On that largely uneventful journey, Lisette finds out Hucker, one of George’s right-hand man, following them. This is when Lisette knew that she needed Max’s cool head, logical thinking and ‘dukely’ behavior to evade Hucker. But Max won’t help without the truth. Even though her natural impulsiveness tries to take over, Lisette admits that Max needed to know all about Tristan.

After a successful escape, when they reach France, Max finally meets the brilliant yet elusive Eugène Vidocq. He was jealous of the man because Vidocq seemed so close to Lisette, suspecting he might’ve been her lover or something. But it was very much apparent that Vidocq’s affection for Lisette was that of a father. It does calm Max’s mind a little, though he still can’t help feeling a little bereft. By now, Max has realized that Lisette was the kind of woman he can fall in love with... and in his dictionary that means she’s a big NO NO. Someone he can never be with. Oh goodness, Max would be so obnoxious about this thing that at times I wanted to smash something on his thick head! He was quite adorable, which is why I probably didn’t, much like Lisette because she knew she was already falling.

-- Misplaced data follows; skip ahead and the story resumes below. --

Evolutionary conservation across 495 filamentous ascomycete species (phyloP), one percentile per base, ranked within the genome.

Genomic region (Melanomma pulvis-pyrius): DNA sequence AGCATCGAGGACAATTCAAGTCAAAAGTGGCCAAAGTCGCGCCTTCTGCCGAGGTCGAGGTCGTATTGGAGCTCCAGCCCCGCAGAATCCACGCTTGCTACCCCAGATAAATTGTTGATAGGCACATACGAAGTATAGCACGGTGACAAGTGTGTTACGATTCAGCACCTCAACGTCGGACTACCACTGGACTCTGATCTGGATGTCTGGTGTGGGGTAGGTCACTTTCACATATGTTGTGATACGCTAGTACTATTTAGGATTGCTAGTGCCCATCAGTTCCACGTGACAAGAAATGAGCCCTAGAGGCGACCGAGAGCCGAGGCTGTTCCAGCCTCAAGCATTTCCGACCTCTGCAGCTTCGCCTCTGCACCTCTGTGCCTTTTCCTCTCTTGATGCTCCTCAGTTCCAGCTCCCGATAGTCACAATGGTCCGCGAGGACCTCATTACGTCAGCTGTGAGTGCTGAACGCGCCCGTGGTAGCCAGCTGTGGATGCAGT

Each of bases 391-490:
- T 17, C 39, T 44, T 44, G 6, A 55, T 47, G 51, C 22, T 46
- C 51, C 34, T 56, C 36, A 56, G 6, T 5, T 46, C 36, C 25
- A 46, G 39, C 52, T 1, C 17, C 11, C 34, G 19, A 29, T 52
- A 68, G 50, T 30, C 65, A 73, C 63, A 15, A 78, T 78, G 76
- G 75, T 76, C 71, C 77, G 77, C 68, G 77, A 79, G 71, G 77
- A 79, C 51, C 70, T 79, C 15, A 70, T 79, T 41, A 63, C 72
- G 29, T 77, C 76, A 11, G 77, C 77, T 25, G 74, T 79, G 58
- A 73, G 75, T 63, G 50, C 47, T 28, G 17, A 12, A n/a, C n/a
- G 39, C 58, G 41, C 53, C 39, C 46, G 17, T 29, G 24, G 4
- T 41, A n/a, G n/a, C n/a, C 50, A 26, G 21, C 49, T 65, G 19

Obviously Max needed Lisette to set him straight, something Lisette proved to be good about. Hehe As they were searching in Tristan’s quarters for any clue, Lisette finally asks Max to show her what he feels for her. I liked that scene so much; her teasing, his groaning because he wanted to resist, yet for the love of him, he couldn’t. Afterwards though, Max had to go and ruin it by saying he can’t marry her... because... because it’s not even her illegitimacy but that he can’t bear it when she’d watch him go mad inevitably, suffering alongside him. So he’d marry someone cold and calculating, who’d leave him in his insane state! Or, they can get married, ONLY IF Lisette leaves Max be (preferably with servants) when his supposed madness takes him over! *sigh* This angers Lisette much and she vows that she’d make him see reason; that she’d never leave him no matter what, only if he’d let her in.